Government only as transparent as its technology, advocates say
By Bianca Spinosa, FCW, Apr. 19, 2016
The National Archives and Records Administration's Freedom of Information Act Advisory Committee met in Washington on April 19, and called for several reforms to ensure the FOIA process better serves the public interest.
Committee members voted to ask the Office of Management and Budget to update its fee guidelines for FOIA requests, last changed in 1986. They also passed several motions aimed at bringing FOIA processes into the 21st century, including allowing agencies to release requested documents via email and recognizing online media as media sources.
The committee also hosted Margaret Kwoka, an assistant professor at the University of Denver Sturm College of Law, who shared her research on the commercial use of FOIA at six federal agencies. In a paper titled "FOIA, Inc.," Kwoka argued that corporations have overrun FOIA processes at some agencies, clogging the system and "crowding out" journalists and other government watchdogs. Her report urges agencies to affirmatively disclose records that are routinely requested through FOIA.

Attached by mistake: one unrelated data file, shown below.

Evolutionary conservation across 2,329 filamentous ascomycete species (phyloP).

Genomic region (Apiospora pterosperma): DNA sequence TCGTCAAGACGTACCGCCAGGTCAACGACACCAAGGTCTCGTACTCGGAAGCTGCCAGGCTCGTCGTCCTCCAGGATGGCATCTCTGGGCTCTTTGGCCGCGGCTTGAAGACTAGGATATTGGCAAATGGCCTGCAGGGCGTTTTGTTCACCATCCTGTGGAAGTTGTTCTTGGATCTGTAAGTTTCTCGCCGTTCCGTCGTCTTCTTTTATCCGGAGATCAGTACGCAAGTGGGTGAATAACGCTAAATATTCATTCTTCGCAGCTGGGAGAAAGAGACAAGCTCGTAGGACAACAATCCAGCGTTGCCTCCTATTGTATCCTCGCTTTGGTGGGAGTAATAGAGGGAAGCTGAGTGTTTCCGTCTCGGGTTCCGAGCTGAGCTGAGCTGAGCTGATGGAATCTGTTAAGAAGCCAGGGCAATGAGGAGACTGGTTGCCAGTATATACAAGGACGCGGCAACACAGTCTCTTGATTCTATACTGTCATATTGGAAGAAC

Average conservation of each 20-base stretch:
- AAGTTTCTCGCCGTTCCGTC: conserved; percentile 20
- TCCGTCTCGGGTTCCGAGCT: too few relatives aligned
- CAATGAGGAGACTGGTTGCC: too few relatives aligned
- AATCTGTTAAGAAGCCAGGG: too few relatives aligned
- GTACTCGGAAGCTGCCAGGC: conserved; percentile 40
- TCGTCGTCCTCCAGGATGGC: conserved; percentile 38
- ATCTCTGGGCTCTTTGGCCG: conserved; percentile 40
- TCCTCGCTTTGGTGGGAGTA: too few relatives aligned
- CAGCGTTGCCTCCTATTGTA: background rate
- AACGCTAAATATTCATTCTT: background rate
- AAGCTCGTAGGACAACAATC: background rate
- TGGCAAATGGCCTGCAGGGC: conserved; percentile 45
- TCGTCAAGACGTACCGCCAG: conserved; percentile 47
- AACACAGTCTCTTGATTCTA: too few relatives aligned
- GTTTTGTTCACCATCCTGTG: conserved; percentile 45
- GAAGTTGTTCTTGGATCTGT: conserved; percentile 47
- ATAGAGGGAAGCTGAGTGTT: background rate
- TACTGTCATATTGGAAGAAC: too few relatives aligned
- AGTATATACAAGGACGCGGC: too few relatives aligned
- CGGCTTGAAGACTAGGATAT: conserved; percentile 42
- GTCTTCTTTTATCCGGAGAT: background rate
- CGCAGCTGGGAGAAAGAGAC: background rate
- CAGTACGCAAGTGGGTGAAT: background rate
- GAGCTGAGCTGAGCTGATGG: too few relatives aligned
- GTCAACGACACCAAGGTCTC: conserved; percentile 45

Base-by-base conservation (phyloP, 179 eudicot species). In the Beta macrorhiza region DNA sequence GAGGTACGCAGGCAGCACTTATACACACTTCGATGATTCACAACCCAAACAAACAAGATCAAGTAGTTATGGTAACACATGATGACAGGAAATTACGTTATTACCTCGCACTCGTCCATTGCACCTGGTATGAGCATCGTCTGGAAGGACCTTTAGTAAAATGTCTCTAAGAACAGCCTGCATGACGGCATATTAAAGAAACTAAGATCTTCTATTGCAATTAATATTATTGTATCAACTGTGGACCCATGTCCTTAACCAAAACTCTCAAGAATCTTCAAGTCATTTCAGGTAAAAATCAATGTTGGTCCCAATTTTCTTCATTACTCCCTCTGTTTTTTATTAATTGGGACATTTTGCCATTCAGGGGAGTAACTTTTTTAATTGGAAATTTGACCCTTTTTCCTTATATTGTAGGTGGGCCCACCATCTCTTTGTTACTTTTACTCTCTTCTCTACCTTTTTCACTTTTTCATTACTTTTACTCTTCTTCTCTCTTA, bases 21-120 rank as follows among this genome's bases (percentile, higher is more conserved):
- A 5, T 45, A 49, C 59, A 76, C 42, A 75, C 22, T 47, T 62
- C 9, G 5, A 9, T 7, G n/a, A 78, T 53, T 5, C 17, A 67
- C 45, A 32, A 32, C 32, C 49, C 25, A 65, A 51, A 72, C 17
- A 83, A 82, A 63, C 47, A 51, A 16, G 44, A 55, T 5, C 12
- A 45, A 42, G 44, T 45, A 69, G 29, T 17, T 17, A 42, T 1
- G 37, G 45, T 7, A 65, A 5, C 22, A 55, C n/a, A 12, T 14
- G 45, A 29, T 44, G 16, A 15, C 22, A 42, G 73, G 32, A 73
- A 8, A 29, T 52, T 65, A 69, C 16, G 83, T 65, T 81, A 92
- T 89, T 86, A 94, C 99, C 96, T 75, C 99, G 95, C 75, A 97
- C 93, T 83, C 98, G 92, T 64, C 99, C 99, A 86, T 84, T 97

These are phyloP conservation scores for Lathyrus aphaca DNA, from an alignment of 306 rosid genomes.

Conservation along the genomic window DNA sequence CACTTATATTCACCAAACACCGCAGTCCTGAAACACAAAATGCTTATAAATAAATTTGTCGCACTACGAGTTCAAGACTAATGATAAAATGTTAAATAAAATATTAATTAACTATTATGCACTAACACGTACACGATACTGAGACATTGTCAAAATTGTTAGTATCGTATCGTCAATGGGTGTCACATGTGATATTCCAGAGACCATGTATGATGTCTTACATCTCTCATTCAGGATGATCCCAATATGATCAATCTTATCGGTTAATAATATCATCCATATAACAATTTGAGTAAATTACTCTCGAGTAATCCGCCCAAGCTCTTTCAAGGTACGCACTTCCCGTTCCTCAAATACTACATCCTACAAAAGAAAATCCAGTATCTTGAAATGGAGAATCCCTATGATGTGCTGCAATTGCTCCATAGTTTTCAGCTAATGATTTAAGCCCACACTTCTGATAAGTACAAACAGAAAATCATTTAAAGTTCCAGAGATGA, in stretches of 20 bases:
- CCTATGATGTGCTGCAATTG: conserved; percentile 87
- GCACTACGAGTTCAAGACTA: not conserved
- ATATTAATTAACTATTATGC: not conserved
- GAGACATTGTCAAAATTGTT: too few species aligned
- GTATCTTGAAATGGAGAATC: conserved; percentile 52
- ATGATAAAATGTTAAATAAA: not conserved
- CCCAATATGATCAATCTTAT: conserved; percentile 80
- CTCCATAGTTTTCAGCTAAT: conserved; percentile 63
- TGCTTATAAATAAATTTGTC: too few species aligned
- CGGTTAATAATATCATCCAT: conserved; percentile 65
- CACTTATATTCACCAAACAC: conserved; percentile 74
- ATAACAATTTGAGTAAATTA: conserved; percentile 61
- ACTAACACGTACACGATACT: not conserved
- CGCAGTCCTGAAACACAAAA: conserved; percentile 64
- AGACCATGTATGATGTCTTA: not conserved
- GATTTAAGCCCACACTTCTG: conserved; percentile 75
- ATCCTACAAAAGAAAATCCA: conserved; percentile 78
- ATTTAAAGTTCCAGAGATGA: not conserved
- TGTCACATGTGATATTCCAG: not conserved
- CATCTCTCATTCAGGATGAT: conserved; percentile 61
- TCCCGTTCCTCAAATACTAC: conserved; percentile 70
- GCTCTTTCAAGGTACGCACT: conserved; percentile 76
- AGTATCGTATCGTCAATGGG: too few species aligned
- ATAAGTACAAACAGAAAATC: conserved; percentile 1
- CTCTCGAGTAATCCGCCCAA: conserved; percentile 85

Kwoka's research seemed to resonate with the committee, which was established in 2013 as part of the United States' second Open Government National Action Plan. "It really changed my mindset," committee chair James Holzer said of the study.
Committee member Clay Johnson, a former Presidential Innovation Fellow and founder of the Department of Better Technology, also applauded Kwoka's critiques, and said dated technology is at least partly to blame for FOIA's shortcomings.
"I came to the conclusion that government can only be as transparent as its technology vendors will allow for it to be," he said.
Read more here.